Getting to Know Greece

Athens

My first week in Athens has been non-stop. Meeting people, socializing, figuring out a class schedule, unpacking, staying up late, and waking up too early to ensure I go on as many adventures as I can.

Our first outing organized by AIFS was a bus and walking tour of Athens. The guide explained the history of certain buildings and streets as our bus nearly consumed the small roads and somehow mastered tight turns. Notable stops we made were at the Panathenaic Stadium. The stadium was made of marble, initially intended for the Panathenaic Games, and was later used for the opening and closing ceremonies of the first modern Olympic Games.

Next, we stopped by the Hellenic Parliament to experience the Changing of the Guards. The interesting choreography of the ceremony – featuring kicks and shoe scuffing – follows the hour-long immobility of the soldiers as they guard the Monument of the Unknown soldier.

Lastly, we went on a walking tour. Passing by churches with tunnels leading to the Acropolis, winding through the island-like streets of Plaka, and comparing souvenirs in Monastiraki Square, known for its flea market-like shops and restaurants that line the streets.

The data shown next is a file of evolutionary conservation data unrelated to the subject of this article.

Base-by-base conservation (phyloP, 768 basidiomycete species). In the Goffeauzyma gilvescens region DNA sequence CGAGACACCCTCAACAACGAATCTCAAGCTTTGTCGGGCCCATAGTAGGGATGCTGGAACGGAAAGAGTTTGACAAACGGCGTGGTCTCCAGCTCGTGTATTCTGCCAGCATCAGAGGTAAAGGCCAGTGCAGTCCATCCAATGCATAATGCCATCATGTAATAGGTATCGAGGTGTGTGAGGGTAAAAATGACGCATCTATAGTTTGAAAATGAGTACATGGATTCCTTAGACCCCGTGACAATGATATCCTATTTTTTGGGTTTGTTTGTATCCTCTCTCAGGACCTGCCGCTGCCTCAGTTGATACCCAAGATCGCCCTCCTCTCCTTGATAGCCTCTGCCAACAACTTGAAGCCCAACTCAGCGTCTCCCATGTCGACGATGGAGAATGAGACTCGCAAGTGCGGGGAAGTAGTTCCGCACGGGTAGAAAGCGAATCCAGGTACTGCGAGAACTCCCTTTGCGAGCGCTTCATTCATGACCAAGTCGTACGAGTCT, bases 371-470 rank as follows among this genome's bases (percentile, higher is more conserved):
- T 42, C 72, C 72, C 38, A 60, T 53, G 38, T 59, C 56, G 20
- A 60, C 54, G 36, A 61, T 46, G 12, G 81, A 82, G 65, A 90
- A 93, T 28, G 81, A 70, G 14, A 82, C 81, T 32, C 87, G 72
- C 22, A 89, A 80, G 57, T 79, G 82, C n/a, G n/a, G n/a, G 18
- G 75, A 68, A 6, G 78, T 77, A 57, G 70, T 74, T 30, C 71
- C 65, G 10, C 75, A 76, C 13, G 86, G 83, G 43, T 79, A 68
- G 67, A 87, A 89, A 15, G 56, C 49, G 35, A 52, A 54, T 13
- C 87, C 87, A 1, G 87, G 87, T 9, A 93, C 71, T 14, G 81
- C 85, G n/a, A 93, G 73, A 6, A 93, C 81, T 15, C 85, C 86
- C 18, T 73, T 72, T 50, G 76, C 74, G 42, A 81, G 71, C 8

Delphi and Arachova

Delphi and Arachova are towns on Mount Parnassus known for skiing and as the historic site of the Temple of Apollo. Important decisions were made on this mountainside under the guidance of the oracle believed to remain in this sanctuary of Apollo. Once featuring over 2,000 structures, very few ruins remain after monuments and sanctuaries were deconstructed to re-purpose the material. 

As I hiked up through Delphi, swerving in and out of monuments large enough to make me toss my head back and pieces small enough to make me crouch on the ground to see, I felt small against the history but lucky to be in the middle of it.
The oracle had spoken and I agreed – I am going to love Greece.

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